speeding up LAVC with switch instead of hub? - DEC

This is a discussion on speeding up LAVC with switch instead of hub? - DEC ; I'm looking to speed up communication in my LAN. I have a cluster with all communication on the LAN (SCS, TCPIP, LAT etc; shadow copies/merges go across the network as well). Now, everything is connected via a hub. If I ...

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Thread: speeding up LAVC with switch instead of hub?

  1. speeding up LAVC with switch instead of hub?

    I'm looking to speed up communication in my LAN. I have a cluster with
    all communication on the LAN (SCS, TCPIP, LAT etc; shadow copies/merges
    go across the network as well). Now, everything is connected via a hub.

    If I understand things correctly, a switch gives me two advantages with
    regard to speed: ethernet controllers can operate in full-duplex mode,
    and collisions are eliminated.

    Full duplex would double the bandwidth, whereas avoiding collisions
    would only increase bandwidth if collisions are reducing it, right?

    Normally, collisions aren't a problem and there are many of them only
    during shadow copies and merges.

    To benefit from full duplex, the ethernet controllers would have to be
    capable of full duplex. Would that be the case for any of the following
    machines (which have the "stock" ethernet cards)?

    o VAXstation 4000/90

    o VAX 4000/105A

    o DEC 3000/600

    o DEC 3000/300LX

    o ALPHAserver 1200 (aka Digital Server 5305)


  2. Re: speeding up LAVC with switch instead of hub?

    In article , helbig@astro.multiCLOTHESvax.de (Phillip Helbig---remove CLOTHES to reply) writes:
    >To benefit from full duplex, the ethernet controllers would have to be
    >capable of full duplex. Would that be the case for any of the following
    >machines (which have the "stock" ethernet cards)?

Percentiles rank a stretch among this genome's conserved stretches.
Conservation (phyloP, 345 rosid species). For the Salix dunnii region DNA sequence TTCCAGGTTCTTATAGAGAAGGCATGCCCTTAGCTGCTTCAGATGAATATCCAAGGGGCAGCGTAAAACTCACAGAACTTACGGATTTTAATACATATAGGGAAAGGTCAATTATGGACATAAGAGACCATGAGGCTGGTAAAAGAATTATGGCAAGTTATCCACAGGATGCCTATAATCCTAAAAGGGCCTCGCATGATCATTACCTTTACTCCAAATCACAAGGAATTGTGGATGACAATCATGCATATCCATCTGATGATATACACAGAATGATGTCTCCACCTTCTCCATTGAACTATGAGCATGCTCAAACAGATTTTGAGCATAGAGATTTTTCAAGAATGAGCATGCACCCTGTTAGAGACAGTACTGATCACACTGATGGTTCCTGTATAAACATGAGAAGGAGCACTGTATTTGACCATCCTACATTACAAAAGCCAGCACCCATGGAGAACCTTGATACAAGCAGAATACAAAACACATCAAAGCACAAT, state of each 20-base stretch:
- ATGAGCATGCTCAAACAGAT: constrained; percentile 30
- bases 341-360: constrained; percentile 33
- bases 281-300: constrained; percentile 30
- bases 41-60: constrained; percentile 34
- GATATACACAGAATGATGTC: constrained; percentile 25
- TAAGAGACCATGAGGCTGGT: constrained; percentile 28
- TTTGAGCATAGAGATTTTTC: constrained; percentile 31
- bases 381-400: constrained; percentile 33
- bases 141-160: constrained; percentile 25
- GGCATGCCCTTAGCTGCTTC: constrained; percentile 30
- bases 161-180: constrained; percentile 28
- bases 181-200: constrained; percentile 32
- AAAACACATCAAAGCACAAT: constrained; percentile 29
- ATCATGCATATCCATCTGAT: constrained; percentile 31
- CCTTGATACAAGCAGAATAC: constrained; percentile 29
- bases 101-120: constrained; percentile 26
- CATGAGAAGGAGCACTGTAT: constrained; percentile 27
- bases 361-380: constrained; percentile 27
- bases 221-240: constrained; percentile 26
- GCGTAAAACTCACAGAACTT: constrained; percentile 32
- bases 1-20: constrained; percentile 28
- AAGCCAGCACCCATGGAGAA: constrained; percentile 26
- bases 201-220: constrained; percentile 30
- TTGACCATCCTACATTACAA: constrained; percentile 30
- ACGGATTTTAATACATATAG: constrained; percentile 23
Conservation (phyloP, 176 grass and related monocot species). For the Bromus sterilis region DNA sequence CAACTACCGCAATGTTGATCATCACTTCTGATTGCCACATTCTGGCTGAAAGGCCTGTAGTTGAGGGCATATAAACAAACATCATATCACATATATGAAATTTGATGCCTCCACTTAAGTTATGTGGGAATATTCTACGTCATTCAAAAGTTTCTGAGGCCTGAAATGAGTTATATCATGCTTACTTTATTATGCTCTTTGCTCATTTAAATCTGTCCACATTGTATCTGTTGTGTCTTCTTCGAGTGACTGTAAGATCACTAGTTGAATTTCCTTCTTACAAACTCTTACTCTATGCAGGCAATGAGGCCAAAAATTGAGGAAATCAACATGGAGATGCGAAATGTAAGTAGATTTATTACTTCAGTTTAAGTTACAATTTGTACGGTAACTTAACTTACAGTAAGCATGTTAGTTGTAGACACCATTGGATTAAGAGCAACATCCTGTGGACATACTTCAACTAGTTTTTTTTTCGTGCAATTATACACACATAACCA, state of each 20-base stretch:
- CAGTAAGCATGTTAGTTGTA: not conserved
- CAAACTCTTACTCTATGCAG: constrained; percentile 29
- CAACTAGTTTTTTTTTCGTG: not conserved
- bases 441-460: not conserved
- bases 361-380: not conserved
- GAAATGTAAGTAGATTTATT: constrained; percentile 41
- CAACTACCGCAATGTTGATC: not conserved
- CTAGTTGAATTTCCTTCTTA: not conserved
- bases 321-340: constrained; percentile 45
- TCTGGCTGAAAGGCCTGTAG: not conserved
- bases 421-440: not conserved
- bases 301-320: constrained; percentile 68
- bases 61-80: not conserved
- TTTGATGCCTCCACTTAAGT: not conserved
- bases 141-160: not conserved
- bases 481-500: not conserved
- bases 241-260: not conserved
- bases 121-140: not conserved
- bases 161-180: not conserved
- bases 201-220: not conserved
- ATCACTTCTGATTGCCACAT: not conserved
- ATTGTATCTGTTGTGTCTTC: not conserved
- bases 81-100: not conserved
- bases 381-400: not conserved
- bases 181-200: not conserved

>
    > o VAXstation 4000/90
    >
    > o VAX 4000/105A
    >
    > o DEC 3000/600
    >
    > o DEC 3000/300LX


    No. 10MBit/Half Duplex only

    > o ALPHAserver 1200 (aka Digital Server 5305)


    Probably, Yes.
    If it is 100MBit, then FD is likely, if 10MB (which I doubt) then unlikely.

    --
    Peter "EPLAN" LANGSTOEGER
    Network and OpenVMS system specialist
    E-mail peter@langstoeger.at
    A-1030 VIENNA AUSTRIA I'm not a pessimist, I'm a realist

  3. Re: speeding up LAVC with switch instead of hub?


    "Phillip Helbig---remove CLOTHES to reply" wrote in
    message news:e4f2js$m11$1@online.de...

    > If I understand things correctly, a switch gives me two advantages with
    > regard to speed: ethernet controllers can operate in full-duplex mode,
    > and collisions are eliminated.


    OK, so far - although they are pretty much the same thing. Two big
    things you omitted: the backplane of a switch will usually have enough
    capacity to drive all ports simultaneously at full speed (assuming you
    can match data sources and sinks). Secondly, you can run systems at
    different speeds.

    > Full duplex would double the bandwidth, whereas avoiding collisions
    > would only increase bandwidth if collisions are reducing it, right?


    You have to be slightly careful about 'double'. With a small number of
    systems (unlike a big network trunk), you are likely to find traffic
    predominately in one direction at any given moment. You win a bit
    in that your bulk data and acknowledgements don't contend for the
    network.

    > Normally, collisions aren't a problem and there are many of them only
    > during shadow copies and merges.


    Best just to forget about them, their overhead in a five node network is
    going to be minute.

    > To benefit from full duplex, the ethernet controllers would have to be
    > capable of full duplex. Would that be the case for any of the following
    > machines (which have the "stock" ethernet cards)?


    Yes. An Alphaserver 1200 would likely have a 100Mb/s full duplex card.
    No to the VAXes.
    Maybe - Turbochannel Alphas. I can't recall.

    You don't give a lot of information about your disk layout or how
    your load is balanced: